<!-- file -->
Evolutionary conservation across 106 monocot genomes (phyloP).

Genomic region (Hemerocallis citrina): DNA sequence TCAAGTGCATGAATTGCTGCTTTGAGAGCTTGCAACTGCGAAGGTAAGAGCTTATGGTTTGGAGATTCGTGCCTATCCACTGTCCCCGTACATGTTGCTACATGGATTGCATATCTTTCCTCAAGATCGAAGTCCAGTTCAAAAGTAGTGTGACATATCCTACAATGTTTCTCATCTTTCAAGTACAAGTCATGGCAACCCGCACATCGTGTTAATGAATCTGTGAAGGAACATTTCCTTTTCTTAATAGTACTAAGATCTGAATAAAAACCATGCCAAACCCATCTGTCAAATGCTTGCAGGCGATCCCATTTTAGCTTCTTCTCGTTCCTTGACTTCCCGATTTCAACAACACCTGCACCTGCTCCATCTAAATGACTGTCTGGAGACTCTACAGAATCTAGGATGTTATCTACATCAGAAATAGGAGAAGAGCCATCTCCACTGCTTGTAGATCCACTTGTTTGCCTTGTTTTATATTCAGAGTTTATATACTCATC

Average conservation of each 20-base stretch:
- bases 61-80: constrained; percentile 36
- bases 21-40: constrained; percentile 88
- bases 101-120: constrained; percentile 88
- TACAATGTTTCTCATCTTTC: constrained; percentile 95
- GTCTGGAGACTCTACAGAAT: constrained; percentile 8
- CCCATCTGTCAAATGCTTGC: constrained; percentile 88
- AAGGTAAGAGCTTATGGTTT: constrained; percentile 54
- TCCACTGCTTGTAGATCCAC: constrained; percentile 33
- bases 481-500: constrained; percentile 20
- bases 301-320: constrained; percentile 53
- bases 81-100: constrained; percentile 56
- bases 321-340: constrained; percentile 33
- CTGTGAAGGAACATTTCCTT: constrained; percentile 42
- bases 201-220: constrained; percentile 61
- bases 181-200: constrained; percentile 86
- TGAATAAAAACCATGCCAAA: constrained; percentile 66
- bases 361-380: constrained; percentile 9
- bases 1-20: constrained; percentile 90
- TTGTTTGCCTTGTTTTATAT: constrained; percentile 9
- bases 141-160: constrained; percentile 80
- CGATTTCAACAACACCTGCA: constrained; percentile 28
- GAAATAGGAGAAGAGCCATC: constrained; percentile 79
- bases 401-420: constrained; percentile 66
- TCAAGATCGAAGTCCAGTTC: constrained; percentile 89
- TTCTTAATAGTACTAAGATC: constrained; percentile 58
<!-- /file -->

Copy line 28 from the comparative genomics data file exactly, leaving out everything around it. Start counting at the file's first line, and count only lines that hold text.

- TTCTTAATAGTACTAAGATC: constrained; percentile 58